Blog Post - Belfer Center for Science and International Affairs, Harvard Kennedy School

With Kennedy’s Warning Falling on Deaf Ears Today, We May Be Heading for a Nuclear Disaster

| June 07, 2023

John F. Kennedy’s legacy speech on nuclear disarmament is unlikely to reverse the current dangerous trend. The war in Ukraine demonstrates the powerful deterrent effect of nuclear weapons, as Russia’s nuclear saber-rattling has proven to be very effective in keeping NATO forces out of Ukraine. With Russia’s suspension of the New START treaty, China’s efforts to massively expand its nuclear arsenal, North Korea’s repeated missile launches, and Iran’s further advances toward nuclear weaponization, it appears that their modus operandi is unfettered nuclear arms race. Yet, neither international institutions nor individual states are able to hold them accountable. Economic dependence prevents many states, large and small, from implementing biting sanctions against Russia. Sanctions against China would be even less effective due to the greater pain that it can bring to bear on Western companies by leveraging its Anti-Foreign Sanctions Law. 

Western nations are not without problems, either. In the age of populism and intense great power competition, political leaders are under tremendous domestic political pressures to appear tough on foreign adversaries, while drivers of restraint are in short supply. In such circumstances, they often fail to recognize that what they see as adversaries’ provocations might be a mere reaction to their own aggressive foreign policy. Only after they find themselves on the edge of a nuclear abyss would they, perhaps, realize they had been playing a game of chicken.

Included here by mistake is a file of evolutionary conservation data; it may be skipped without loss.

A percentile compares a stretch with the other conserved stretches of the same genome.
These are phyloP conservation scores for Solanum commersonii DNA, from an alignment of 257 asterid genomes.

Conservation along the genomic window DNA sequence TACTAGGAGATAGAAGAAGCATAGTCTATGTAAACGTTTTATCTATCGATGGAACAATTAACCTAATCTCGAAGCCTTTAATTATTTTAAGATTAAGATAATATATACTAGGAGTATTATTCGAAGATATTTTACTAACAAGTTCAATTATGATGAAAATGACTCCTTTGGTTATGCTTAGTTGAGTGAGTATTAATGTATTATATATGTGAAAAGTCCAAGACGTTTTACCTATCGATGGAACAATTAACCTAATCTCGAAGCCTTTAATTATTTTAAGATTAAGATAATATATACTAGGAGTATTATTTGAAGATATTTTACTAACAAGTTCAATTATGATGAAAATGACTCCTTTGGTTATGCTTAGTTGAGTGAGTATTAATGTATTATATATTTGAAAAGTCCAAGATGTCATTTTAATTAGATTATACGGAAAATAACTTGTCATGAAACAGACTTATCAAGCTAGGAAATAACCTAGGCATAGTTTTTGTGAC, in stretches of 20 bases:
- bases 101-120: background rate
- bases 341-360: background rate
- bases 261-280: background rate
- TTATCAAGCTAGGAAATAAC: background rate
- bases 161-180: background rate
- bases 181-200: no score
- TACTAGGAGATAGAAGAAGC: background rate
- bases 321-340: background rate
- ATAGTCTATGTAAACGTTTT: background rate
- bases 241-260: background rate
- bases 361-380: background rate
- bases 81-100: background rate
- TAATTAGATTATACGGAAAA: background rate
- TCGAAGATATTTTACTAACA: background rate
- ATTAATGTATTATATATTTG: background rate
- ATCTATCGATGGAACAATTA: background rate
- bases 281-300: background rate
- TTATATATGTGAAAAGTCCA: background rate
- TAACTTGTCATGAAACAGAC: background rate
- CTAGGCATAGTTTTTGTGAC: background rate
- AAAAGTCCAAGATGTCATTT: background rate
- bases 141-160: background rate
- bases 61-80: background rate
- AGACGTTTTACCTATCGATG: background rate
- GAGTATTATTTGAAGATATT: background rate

Similar dynamics set Washington and Moscow on a dangerous path to what could have been a full-blown nuclear war in 1962. On the eve of Kennedy’s inauguration in January 1961, Nikita Khrushchev delivered a public speech to defend his desire for “peaceful coexistence” with the United States as he believed nuclear weapons had made war unwinnable. This was Khrushchev’s main message to the U.S. president-elect, although he had to express his continued support for “wars of national liberation” to prove himself to his fellow communists. Yet, Kennedy ignored the defensive nature of Khrushchev’s speech and focused on the promised support for “wars of liberation,” even after he read a cable from Llewellyn Thompson warning that “the entire speech should be read in its entirety” (Cable No. 1682, January 19, 1961). 

In his first days as president, Kennedy moved to increase U.S. military spending by 15 percent and accelerated the production of nuclear missiles. Khrushchev responded by reneging on his earlier promise of a voluntary, three-year moratorium on radiation-spewing nuclear tests. Having won the presidency by the narrowest of margins, and especially after the Bay of Pigs fiasco in April 1961, President Kennedy was particularly sensitive to accusations of being soft on communism. ‘‘There are just so many concessions that one can make to communists in one year and survive politically,’’ he confided to an aide. As the two superpowers struggled to impress each other and their domestic audiences with their missile prowess, they inadvertently came the closest to a nuclear Armageddon in October 1962, which was perhaps what it took for American political audiences to fully appreciate the value of President Kennedy’s strategic restraint. 

How well can today’s leaders resist their political temptation to behave more aggressively vis-à-vis adversaries than their strategists deemed necessary? The world is likely to continue to live with a nuclear disorder with a  nuclear arms race and proliferation. Unfortunately, it may take another major nuclear crisis for the world to heed President Kennedy’s warning.

For more information on this publication: Belfer Communications Office
For Academic Citation: Fukushima, Mayumi.With Kennedy’s Warning Falling on Deaf Ears Today, We May Be Heading for a Nuclear Disaster.” Reflections on John F. Kennedy's 1963 American University Commencement Speech, June 7, 2023,